Make the Most of Prep Time

Are you a comic book fan? In the world of comics, Batman is just a regular human being with no powers. However, there is a faction of fans who believe that if you give Batman an advantage of a week, month, or year to prepare for a fight with a super-powered being strategically, Batman will win.

Many comic book fans believe that “prep time” is a superpower that enables Batman always to win.

It’s a silly concept. But you can use prep time to your advantage to explain job hopping in an interview.

Get your life career story straight. Don’t respond to a question with an elongated “uh,” or a panicked, baffled, and silent expression. 

Whatever you do, don’t lie. Be completely honest.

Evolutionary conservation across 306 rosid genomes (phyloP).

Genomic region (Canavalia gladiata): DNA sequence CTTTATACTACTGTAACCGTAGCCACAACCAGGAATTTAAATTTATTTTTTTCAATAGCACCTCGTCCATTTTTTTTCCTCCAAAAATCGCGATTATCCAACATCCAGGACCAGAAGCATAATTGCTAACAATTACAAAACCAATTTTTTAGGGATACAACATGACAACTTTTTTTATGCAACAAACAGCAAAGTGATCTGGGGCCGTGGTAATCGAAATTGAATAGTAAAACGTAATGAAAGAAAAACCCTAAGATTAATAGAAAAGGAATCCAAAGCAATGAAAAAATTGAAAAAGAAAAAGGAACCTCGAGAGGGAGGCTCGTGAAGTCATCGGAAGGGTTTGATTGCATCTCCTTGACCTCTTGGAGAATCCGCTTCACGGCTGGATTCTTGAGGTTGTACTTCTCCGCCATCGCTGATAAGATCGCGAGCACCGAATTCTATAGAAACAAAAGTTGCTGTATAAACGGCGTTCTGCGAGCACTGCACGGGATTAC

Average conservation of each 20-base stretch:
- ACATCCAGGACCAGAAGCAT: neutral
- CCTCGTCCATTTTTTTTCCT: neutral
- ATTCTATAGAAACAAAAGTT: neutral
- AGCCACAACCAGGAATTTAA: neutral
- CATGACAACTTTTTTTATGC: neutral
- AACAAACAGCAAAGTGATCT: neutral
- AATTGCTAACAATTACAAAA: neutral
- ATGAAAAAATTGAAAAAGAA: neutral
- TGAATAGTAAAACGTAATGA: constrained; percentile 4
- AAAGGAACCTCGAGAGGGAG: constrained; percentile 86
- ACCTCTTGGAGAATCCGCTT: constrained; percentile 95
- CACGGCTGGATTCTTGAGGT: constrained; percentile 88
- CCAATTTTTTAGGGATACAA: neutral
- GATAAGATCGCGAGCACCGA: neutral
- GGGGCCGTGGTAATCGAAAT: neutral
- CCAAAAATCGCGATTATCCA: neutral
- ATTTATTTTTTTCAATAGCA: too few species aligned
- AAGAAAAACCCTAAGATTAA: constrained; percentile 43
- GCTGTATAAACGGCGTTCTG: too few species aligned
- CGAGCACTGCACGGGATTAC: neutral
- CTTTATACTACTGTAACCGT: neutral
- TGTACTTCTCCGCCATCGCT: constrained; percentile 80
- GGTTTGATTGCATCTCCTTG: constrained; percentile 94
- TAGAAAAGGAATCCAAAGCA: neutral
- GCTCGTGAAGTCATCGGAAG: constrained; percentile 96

Being unable to explain job hopping in an interview will make you and the interviewer awkwardly uncomfortable.

And that won’t benefit anyone.

Over-analyze your resume and cover letter and study your history. Make a list of potential questions you may be asked about your job hopping. Develop contingency answers. Conduct several mock interviews with a friend.

You should be able to predict potential questions about your job hopping. Prepare as many contingency answers as possible.

Don’t Criticize Former Employers

You have to own your job hopping past. So, don’t bad-mouth former employers. And don’t try to blame them to explain job hopping in an interview.

It won’t reflect well on you and will only create more doubt for your interviewer about your suitability for the position.

Career Advancement